Mentality Of A Virgin Giving Birth

Mary, the mother of our Lord and Savior, Jesus Christ of Nazareth, was said to have given birth to the one and only begotten son of God as a virgin.

Mary, though a wife to Joseph at the time of the birth of Jesus, must have considered her newborn with a much different perspective than mothers who must first have sex to become pregnant.

The content Mary carried in her womb, as told to her by the angel Gabriel, was to be the light of the world and salvation for the sinful and faithless. The mother of this great individual to come couldn’t have been older than 18, an age younger than that of the author of this post. Though the cultures were surely different, regardless of the era, early motherhood is never a walk in the park.


Sexual reproduction usually involves a male and female of a species. The male and female attract the other and copulate with hopes of impregnating the female. If the mating was successful, a new infant grows inside the female until it is ready to exit in a simultaneously violent and beautiful display of the continuance of life.

In humans, the attraction phase of finding a mate is infinitely more complex than that of the animal kingdom. Higher level thought processes come into effect that can combat instinct by choosing a mate that is nurturing but may not be as physically or biologically pristine as another. Many times what seems to be sophisticated methods of humans choosing a partner is nothing more than a illusion; for example being attracted to someone for reasons that don’t seem to make sense could simply boil down to the fact that the odors of the two are compatible, an instinctual trait.

Joseph, Mary’s wife, chose her based on first and foremost her appearance; with her family history adding to her attractiveness. As a Jewish man, Joseph clearly had intention of having children with his young wife, but had his hopes interrupted when he realized she was pregnant, as a virgin.

This is key to understanding how Mary must have saw Jesus when she gave birth to him.

She did not experience the carnal pleasure of sexual intercourse with her spouse; she had not planned to have a child but was told she would be the vessel for a great man. Mary had never undergone the throes of passion and lust to conceive Jesus. What she must have felt when she saw him in her arms could not have been the same as what a “normal” mother feels.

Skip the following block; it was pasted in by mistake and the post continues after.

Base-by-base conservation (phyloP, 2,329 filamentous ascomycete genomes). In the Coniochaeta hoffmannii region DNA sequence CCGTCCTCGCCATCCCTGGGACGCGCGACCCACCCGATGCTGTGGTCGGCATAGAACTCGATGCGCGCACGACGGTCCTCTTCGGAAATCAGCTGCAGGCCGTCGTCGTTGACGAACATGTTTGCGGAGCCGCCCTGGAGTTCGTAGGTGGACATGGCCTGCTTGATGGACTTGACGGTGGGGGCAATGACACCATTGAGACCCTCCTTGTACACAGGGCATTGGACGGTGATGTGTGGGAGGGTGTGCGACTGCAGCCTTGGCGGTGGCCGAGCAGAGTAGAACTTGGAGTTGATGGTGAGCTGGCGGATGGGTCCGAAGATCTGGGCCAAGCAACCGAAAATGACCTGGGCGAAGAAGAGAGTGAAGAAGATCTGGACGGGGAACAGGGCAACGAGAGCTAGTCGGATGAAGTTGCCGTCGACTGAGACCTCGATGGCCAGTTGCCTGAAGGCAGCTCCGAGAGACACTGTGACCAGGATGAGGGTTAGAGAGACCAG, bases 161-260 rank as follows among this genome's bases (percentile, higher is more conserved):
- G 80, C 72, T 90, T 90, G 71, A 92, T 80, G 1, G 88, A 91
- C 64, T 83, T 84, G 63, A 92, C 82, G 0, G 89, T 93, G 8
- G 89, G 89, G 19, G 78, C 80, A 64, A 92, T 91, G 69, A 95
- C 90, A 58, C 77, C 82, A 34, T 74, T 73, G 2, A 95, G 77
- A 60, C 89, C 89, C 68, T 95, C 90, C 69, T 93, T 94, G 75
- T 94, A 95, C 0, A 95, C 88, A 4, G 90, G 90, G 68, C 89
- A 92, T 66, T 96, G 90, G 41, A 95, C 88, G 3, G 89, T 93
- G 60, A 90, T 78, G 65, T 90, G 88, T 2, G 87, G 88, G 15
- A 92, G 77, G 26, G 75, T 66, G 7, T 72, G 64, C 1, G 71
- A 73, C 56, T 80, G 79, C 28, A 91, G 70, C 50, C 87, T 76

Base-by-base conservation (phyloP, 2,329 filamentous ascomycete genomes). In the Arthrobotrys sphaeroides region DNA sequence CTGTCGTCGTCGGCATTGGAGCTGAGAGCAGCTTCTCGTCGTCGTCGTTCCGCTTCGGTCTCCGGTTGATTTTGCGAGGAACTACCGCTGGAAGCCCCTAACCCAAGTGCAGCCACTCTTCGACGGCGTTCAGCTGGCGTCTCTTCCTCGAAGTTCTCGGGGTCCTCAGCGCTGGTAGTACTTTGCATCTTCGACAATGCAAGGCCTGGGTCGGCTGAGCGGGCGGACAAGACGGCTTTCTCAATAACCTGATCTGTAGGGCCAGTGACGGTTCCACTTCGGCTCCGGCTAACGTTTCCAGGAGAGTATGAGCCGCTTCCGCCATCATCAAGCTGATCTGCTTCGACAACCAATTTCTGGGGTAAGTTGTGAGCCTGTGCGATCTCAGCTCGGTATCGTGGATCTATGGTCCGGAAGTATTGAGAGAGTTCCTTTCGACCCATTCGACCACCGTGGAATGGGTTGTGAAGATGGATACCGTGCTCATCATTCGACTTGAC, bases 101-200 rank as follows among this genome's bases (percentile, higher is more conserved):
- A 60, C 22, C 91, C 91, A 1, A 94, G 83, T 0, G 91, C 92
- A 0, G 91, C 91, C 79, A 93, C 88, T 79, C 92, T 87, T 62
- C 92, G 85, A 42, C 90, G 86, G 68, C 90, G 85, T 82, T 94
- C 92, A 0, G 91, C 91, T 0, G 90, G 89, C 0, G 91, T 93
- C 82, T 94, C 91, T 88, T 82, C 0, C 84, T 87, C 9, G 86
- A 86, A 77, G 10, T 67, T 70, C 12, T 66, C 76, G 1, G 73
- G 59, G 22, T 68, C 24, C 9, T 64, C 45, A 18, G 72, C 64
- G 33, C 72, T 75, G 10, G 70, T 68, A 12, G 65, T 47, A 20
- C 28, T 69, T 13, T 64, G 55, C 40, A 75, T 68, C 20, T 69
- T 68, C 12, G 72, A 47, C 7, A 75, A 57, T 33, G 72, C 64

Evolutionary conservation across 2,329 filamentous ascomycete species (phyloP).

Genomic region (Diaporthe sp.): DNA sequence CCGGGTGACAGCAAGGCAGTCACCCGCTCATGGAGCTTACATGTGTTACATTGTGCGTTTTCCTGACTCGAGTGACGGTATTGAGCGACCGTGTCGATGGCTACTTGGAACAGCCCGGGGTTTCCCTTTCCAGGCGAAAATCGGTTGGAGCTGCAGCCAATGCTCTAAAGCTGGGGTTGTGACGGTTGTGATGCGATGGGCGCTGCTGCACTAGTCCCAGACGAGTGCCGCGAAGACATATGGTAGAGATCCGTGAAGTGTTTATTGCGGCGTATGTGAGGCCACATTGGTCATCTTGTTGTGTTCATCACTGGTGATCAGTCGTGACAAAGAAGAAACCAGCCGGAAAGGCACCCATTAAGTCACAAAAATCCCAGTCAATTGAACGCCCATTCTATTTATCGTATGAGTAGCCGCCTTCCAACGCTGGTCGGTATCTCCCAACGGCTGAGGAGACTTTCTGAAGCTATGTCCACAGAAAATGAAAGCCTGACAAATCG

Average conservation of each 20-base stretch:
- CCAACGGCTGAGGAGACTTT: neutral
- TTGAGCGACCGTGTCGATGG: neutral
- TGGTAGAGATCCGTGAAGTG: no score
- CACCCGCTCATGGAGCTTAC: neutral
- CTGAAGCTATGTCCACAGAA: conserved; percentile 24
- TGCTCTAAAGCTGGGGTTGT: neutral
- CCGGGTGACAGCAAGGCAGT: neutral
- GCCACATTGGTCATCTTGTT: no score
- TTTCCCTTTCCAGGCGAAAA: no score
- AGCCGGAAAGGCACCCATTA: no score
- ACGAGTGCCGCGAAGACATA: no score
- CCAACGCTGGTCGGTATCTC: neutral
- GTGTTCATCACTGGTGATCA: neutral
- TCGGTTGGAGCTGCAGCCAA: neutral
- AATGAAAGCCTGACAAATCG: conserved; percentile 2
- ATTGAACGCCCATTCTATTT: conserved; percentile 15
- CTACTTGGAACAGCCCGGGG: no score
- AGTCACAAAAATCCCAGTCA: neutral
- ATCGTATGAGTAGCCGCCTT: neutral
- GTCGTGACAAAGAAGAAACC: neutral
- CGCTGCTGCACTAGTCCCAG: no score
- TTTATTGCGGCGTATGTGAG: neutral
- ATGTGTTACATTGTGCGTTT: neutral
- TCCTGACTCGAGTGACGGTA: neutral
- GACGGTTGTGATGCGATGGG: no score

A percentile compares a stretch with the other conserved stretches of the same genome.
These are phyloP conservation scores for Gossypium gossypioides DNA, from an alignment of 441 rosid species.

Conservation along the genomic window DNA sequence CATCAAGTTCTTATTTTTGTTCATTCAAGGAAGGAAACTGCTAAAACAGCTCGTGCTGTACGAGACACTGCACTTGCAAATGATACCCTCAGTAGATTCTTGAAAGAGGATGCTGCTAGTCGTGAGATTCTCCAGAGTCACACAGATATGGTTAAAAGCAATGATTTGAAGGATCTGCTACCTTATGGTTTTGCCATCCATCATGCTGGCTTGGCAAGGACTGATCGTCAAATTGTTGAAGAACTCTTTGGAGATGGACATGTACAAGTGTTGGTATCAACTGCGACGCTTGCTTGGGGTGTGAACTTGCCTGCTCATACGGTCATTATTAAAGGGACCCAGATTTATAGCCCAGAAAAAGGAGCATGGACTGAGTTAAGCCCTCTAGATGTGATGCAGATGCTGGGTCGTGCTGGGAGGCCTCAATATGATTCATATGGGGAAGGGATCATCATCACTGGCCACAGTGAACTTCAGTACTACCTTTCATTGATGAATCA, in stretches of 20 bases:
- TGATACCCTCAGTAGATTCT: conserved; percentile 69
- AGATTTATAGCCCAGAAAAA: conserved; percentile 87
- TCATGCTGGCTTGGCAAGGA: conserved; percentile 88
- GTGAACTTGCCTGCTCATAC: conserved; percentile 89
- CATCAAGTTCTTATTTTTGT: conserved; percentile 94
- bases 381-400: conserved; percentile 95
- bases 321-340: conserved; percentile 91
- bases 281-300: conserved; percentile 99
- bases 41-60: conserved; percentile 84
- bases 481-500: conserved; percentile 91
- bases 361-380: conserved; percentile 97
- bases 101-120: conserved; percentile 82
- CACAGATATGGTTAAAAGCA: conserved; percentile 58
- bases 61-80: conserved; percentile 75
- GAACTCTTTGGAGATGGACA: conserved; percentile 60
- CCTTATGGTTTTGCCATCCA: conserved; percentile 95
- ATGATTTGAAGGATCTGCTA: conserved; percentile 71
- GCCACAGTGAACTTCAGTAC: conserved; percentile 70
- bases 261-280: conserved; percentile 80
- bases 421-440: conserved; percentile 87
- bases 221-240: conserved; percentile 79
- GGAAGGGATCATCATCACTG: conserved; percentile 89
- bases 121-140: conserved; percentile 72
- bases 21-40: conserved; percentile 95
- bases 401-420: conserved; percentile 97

All mothers release oxtocin during birth and that in a way forces the maternal feeling in a woman, but a “normal” mother would equate the feeling of love during birth with that she felt during sex as the same chemical is released. A mother remembers how her child was conceived. She recalls the sensations during the moment of conception. She equates orgasm with feelings both of well being and child bearing. Mary could not have felt any of this.

To Mary, Jesus was a part of her but not of her, and she loved him immensely. Her love, though, was in a sense was more pure than that of a “normal” mother.

Mary had her bundle of love expelled from her body in the usual method, filled with plenty of blood and excruciating pain. Mary had never experienced any physical pleasure from pregnancy to birth. Her love of Jesus was the most innocent form of love, free from any worldly influence. She cherished her child as a little girl cherishes a little puppy, without limit or deviation. Jesus was not her subordinate, but a part of her; an equal in a way, superior in others if you believe the story. To Jesus though, Mary was his mother, and much like any little boy sees his mother, a goddess. The love the two shared is a model for how every mother and son should treat their inseparable bond.

Imagine the strength of this young woman!

She held a package to grow inside her by orders of an ethereal being whose orders were given by the Supreme to direct Mary to raise, protect, coddle, and teach this savior of how to live so that He may couple the love that was shown to him by his selfless surrogate-birth mother, who had to take up her own cross and deal with the pain of motherhood, and everlasting Holy Father, from which all love comes.

Now, this is not to say that Mary treated Jesus like a God. He probably got a few deserved spankings as a youth :).

But frankly, what loving mother would deny her child some Godly discipline?

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